If your primary concern is flavor, as opposed to counting calories and paying strict attention to cholesterol levels, then you can’t go wrong with bone-in chicken thighs. Just as versatile as a chicken breast, but with more flavor, chicken thighs can be baked, grilled, roasted, popped into the slow cooker, and much, much more. When cooked to perfection (which really isn’t that difficult), the meat slides right off the bone. It’s especially well-suited for use in casseroles, soups, tacos, sauces, dips, and other recipes where shredded chicken is needed.

As Jamie Oliver eloquently puts it, "[Chicken] thighs are little parcels of tender, juicy meat from the top of the bird’s leg. You can buy them bone in, or bone out, and with the skin on or off. The meat is darker and firmer than the white breast meat and needs slightly longer to cook." Because of this, bone-in chicken thighs rank high on our list of best cuts and pieces of chicken.

3. Boneless, skinless chicken thighs

If you don’t want to fiddle with removing the bone (or eating around it) that’s part of the bone-in chicken thighs experience, while you also want a little bit of extra healthfulness, you can go with boneless, skinless chicken thighs. WIth this cut of chicken, you get the versatility, ease of cooking, and extra flavor of chicken thighs, but obviously without the bone or skin. You can use boneless, skinless chicken thighs any way that you might use chicken breasts or chicken tenders, though you benefit from the extra moisture and flavor found in the cut, as well as a typically cheaper price.

As for bone-in versus boneless cooking time, it all depends on how you plan on cooking your thighs, according to OurEverydayLife. If you’re grilling or baking, boneless is faster. If you’re simmering the chicken in a stock or soup, the cooking time stays the same. Regardless of how you cook your boneless or bone-in chicken thighs, though, you’ll always know the cut is finished when the internal temperature of the chicken at its thickest part is at a minimum 165 degrees Fahrenheit.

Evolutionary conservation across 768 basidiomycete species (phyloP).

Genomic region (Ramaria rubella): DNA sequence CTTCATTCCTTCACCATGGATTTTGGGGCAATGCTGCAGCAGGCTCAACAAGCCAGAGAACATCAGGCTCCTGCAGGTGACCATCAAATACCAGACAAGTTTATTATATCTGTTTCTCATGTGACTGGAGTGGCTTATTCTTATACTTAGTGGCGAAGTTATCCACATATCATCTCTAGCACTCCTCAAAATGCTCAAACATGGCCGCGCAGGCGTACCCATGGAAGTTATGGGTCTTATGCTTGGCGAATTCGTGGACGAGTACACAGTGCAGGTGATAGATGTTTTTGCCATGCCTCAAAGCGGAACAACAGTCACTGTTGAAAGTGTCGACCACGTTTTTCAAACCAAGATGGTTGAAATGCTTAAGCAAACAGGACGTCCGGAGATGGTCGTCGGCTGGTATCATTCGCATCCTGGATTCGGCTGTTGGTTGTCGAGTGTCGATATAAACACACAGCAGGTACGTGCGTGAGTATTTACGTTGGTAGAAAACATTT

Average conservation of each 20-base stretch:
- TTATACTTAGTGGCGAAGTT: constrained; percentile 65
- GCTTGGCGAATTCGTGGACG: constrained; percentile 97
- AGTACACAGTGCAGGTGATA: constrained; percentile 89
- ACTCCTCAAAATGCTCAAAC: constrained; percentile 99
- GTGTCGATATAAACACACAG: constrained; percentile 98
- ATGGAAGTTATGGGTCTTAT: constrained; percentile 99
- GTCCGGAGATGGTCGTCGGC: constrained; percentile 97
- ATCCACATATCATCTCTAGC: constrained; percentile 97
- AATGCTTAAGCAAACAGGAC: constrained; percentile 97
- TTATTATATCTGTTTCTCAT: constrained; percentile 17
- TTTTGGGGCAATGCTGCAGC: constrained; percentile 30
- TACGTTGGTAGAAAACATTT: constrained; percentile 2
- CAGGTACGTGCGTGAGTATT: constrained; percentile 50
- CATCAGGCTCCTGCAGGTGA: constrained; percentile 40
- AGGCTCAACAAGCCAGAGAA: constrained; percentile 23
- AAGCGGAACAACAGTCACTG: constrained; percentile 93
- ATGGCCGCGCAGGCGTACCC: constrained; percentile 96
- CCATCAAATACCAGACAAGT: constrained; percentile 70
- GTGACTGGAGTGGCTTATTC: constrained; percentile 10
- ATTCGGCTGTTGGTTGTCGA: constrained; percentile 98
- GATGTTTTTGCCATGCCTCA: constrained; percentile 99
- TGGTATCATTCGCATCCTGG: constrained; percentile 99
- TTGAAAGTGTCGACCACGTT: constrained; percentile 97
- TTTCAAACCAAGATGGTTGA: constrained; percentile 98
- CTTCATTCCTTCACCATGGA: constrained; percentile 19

2. Whole chicken

Cooking a whole chicken is an art. Roasted, golden-brown, simmering in its own juices, and served up alongside some simple veggie side dishes, what else could make a more comforting meal? Not to mention, absolutely nailing a whole roast chicken is an impressive feat, making the dish an ideal option to serve for a "fancier" meal where you aim to impress.

Plus, when you cook an entire chicken, everyone who’s eating can pick their favorite cut — it’s all up for grabs. So, if you have a family of mixed preferences, no one is disappointed. Whether someone wants a wing, a drumstick, some dark meat, a bit of white meat, they get it all. Then, when the bird is picked clean, you can use that chicken back and the other bones to make a delicious homemade stock. And if you needed even more reasons to opt for a whole chicken versus buying individual cuts, just note that a whole chicken boasts the average second-cheapest cost per pound according to Kitchn, at $0.94 per pound in 2017.

The only thing that keeps this option from ranking at the top spot on our list is the fact that cooking a whole chicken is admittedly more work than just popping a casserole dish of chicken thighs or chicken breasts into the oven. Still, if you can put forth the extra effort, it should be well worth your time.

1. Chicken leg quarters

In our top spot for best cut or part of the chicken? Chicken leg quarters. This king of chicken cuts offers the cheapest cost per pound according to Kitchn‘s data on nationwide prices. The dark meat is flavorful and moist, and the extra fat content makes it difficult to overcook. Since you’re purchasing an entire leg quarter, which includes both the chicken thigh and the chicken drumstick, you get two cuts of chicken in one go. That’s potentially handy, just in case you have folks in the family who prefer drumsticks over thighs or vice versa. You can even choose to separate the thighs and drumsticks and then cook them separately as needed. Still, when kept as one piece, the leg quarters are versatile enough to be used in a range of ways, from grilling to roasting to baking to simmering in a sauce.

To sum up, if you’re looking for a cut of chicken that’s going to give you the best flavor and the best versatility for the least amount of money and the least amount of work, you’ve found it. Look no further than your grocery store’s chicken leg quarters.